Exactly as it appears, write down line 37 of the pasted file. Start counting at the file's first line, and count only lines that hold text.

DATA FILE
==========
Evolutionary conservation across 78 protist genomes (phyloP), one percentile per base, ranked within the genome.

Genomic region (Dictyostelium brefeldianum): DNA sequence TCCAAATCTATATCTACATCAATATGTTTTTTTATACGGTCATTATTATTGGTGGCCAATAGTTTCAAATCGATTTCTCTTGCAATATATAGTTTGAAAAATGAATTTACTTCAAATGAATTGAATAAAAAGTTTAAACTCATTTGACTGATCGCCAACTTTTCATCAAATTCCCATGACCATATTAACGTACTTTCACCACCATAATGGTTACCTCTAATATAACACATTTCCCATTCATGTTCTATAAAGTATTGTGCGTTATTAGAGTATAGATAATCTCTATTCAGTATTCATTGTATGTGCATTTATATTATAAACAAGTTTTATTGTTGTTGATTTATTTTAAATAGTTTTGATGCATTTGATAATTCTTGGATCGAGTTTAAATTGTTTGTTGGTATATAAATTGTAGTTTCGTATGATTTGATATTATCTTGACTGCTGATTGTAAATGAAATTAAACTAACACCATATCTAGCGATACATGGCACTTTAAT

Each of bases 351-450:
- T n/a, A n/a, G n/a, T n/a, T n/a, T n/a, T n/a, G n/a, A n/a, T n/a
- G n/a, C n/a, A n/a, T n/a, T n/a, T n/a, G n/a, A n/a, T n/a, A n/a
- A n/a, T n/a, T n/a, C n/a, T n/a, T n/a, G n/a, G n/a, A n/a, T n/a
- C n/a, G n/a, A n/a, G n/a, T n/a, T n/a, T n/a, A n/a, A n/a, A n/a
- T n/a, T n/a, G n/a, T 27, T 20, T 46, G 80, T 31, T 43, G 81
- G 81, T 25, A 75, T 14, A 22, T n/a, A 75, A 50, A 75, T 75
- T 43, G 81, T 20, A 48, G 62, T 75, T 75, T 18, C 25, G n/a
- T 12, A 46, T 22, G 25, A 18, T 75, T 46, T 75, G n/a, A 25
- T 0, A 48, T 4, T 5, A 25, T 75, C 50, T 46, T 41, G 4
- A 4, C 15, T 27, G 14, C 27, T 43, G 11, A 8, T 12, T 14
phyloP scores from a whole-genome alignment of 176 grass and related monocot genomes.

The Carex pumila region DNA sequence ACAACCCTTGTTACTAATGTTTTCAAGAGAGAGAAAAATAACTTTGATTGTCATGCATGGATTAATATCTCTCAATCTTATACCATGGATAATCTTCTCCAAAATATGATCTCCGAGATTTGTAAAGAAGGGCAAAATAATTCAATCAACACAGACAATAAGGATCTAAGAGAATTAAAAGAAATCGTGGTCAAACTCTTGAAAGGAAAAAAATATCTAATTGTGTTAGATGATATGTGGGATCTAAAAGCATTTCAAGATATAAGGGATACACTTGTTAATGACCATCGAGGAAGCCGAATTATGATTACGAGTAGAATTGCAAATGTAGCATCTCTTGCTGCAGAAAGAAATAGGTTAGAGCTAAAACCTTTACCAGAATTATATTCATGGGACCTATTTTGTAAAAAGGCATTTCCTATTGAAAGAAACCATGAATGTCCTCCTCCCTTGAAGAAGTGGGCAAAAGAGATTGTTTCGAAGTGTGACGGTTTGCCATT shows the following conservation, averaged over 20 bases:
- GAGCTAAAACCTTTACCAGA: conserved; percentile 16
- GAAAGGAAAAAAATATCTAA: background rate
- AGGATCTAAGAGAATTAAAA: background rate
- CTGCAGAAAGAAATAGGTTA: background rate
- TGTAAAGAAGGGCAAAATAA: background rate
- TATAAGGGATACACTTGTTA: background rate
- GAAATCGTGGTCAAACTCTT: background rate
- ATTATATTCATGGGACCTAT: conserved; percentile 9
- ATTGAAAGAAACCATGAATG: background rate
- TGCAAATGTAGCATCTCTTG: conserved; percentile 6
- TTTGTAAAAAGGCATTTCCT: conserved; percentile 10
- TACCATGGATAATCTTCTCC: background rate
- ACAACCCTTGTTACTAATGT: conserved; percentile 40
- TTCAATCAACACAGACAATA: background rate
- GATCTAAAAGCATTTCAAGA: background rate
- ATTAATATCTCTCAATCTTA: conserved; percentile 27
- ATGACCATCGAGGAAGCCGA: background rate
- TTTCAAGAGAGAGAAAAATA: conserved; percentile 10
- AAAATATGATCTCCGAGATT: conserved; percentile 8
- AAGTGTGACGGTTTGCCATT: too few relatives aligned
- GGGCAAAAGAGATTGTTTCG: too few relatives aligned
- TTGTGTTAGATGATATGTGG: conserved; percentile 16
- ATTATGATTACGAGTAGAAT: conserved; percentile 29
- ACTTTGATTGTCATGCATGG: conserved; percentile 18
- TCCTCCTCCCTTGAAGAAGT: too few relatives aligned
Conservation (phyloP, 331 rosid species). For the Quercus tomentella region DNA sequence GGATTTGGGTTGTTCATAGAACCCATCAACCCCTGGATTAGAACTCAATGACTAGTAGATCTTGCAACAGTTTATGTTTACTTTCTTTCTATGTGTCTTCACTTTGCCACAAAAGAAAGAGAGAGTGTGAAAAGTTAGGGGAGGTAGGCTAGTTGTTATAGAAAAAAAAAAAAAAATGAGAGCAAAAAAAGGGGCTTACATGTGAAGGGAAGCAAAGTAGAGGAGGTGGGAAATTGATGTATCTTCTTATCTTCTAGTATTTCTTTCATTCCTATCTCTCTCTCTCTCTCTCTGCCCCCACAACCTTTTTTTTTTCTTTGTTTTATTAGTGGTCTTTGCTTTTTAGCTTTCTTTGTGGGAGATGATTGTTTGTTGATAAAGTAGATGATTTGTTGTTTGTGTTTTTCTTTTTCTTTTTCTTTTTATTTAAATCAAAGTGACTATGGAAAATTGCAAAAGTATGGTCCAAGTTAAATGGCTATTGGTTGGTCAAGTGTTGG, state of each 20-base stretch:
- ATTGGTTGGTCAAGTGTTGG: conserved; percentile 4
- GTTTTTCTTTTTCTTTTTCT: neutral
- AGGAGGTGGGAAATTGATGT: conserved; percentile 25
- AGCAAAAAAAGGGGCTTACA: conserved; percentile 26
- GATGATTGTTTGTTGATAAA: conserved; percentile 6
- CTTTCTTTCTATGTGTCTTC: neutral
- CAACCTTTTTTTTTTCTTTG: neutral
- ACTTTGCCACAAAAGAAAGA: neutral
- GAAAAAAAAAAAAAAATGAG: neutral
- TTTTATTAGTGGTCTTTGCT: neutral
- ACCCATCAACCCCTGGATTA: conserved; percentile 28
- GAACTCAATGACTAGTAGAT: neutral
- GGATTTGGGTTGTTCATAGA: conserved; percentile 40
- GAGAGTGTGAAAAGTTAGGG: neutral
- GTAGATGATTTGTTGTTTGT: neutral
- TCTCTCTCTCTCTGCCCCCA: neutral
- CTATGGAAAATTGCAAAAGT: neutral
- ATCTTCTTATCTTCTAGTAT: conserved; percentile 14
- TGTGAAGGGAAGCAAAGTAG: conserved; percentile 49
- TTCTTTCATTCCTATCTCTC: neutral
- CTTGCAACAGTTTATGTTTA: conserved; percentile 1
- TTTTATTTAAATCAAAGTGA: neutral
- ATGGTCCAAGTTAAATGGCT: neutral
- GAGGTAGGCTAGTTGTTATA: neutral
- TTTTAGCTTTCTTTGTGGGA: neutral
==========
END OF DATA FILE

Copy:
- TTGTGTTAGATGATATGTGG: conserved; percentile 16